December 29, 2008

A Typical Day on the Planet Aphasia

We got a late start this morning and it was well after noon before I sent my husband, Don, off to get started on his shower. An hour later I went to check on what was taking him so long to get his pre-shower routine out of the way and I found him sitting in his wheelchair in front of the TV in bedroom, absorbed in a soap opera. He hadn’t even begun the process yet!

Being the sweet, understanding wifey poo that I am---a woman who is in full command of the entire English language---I said, “What are you doing? It’s going to be fucking dark by the time we get to the grocery store!”

Don pointed to his favorite shrink from the Bold and the Beautiful soap opera whose beautiful face was filling up the TV screen. Taylor was the Friday cliff hanger. No wonder he couldn’t leave the show, he’s had a crush on her for three years. But I had his attention now and he proved it by wrapping his language disorder, aphasia, around a few of the words from the sentence I had just said. Yes, you can guess which words, but that wicked bitch Aphasia, she was messing with his head and the words came out as “sucking bark” instead of “fucking dark.”

I hung my head in shame. I knew what was coming and twenty lashes couldn't make me queue him to the proper pronunciation of my crude language. Sure enough, for the next hour I was treated to the ‘Sucking Bark Opera,’ sang at the top of Don’s lungs. The man only has a daily vocabulary of twenty-five words but he can sing one and two word “operas” just fine and dandy. When you’re not busy hating Aphasia, you’ve got to love her sense of humor. There’s a certain kind of poetic justice in the fact I should have an hour long reminder that I have to quit swearing. Aphasia, she took Don’s ability to talk factory profanity away from him and gave it to me. Now you know why I call her a wicked bitch.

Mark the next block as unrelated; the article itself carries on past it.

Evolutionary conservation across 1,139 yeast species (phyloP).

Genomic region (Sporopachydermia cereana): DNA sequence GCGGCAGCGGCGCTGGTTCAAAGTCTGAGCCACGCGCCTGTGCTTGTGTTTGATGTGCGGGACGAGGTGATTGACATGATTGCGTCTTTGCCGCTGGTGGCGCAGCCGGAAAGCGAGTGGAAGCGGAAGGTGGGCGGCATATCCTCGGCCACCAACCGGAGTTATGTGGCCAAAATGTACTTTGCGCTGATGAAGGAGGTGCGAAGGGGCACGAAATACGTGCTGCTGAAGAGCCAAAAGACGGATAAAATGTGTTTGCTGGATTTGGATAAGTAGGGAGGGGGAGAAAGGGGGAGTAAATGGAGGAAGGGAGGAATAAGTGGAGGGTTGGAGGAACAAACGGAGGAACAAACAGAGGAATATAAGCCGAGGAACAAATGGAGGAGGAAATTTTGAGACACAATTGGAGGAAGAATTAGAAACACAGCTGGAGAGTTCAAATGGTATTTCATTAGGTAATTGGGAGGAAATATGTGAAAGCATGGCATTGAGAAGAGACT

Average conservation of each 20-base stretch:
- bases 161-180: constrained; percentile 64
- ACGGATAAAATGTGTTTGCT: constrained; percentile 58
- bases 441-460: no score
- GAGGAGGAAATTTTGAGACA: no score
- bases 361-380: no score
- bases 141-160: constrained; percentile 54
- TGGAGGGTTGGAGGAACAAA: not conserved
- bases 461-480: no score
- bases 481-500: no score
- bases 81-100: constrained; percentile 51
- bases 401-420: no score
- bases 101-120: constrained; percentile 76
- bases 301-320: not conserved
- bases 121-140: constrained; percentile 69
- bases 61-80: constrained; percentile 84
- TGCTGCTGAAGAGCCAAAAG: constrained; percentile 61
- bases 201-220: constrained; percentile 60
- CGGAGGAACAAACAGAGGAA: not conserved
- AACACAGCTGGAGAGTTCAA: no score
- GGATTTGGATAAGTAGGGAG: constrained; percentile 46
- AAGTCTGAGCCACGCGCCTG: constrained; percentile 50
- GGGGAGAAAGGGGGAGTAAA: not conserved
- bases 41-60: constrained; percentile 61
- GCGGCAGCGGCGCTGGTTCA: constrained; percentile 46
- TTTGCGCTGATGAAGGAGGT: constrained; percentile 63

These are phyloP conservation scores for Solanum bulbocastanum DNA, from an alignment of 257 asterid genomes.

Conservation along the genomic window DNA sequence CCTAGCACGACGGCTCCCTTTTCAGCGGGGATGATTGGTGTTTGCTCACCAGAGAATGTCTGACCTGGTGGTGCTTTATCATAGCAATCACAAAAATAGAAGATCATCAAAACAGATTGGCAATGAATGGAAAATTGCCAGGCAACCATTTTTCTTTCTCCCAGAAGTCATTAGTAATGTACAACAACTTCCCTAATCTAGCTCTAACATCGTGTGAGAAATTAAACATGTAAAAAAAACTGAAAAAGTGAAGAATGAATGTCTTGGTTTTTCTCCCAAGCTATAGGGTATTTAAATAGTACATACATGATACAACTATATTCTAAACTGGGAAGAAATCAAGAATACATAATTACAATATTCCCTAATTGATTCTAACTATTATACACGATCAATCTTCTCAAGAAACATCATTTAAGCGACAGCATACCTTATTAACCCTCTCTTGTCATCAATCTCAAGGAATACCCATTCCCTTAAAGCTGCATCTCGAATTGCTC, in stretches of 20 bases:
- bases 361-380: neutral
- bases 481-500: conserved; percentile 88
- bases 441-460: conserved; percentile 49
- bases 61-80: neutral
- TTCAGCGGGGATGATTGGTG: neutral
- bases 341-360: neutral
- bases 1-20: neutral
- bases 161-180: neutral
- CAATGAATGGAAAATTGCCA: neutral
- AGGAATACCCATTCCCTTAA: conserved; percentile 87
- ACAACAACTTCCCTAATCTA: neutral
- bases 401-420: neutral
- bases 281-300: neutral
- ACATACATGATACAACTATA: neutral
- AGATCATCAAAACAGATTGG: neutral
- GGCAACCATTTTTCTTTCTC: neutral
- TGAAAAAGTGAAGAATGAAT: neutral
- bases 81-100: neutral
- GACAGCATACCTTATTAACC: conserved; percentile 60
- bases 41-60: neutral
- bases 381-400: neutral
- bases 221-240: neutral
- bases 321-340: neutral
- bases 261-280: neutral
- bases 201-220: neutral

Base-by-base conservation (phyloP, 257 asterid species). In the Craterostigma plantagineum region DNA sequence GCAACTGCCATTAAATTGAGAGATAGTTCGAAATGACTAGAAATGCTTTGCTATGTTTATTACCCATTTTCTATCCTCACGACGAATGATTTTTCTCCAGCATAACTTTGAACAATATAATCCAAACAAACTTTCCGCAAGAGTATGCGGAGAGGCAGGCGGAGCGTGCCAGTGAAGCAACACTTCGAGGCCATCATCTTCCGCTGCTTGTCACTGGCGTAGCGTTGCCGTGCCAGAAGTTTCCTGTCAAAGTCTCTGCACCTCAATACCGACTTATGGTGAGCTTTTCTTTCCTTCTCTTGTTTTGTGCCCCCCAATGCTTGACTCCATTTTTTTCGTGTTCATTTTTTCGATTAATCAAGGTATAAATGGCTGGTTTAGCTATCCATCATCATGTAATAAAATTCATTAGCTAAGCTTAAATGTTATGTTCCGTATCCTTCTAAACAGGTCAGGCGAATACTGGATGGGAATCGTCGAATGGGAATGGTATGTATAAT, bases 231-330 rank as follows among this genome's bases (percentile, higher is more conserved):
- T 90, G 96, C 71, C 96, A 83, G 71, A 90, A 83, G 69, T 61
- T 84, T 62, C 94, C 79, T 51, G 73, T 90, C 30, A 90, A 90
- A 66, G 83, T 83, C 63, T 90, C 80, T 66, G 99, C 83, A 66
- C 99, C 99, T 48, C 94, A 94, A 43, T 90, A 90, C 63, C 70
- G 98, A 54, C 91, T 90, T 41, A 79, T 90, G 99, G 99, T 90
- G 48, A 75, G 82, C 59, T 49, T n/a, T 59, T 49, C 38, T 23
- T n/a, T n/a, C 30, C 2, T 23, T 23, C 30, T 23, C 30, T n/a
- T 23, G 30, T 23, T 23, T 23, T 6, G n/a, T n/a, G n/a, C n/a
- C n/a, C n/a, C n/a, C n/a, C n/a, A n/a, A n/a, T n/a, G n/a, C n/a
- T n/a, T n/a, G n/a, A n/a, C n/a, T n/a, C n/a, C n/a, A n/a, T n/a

Before cruising the aisles at the grocery store, I asked Don to watch my purse and our jackets in the shopping cart outside of the restroom door. He agreed. I did my thing and came out to find the cart deserted and Don twenty feet way. His back was to the cart and he was pointing to the label on the back of a woman’s jeans and she was saying, “You like my Levi’s?”

“Yes, yes,” he answered back. Don misses wearing Levi’s. They aren’t wheelchair or independent dressing compatible but he never misses an opportunity to point out a Levi label on the back of a woman’s butt. Guys in wheelchairs can get away with things like that.

“Don,” I teased, coming up behind him with the cart, “thanks for keeping an eye on my purse.”

He didn’t miss a beat. He pointed to the woman and said, “She.”

“She was watching the cart?”

“Yes!” he said with a wide-eyed innocent look of a little boy.

The woman winked at Don and agreed. He makes friends and finds co-conspirators every where.

I left the front area of the grocery store as Don was rolling off to the little bank at the front to collect some free pop corn and to get coffee at the Starbucks concession next door. My mini-vacation from the Planet Aphasia was about to begin. I was off to find the Red Baron.

Jean Riva ©

painting: Henri de Toulouse-Lautrec

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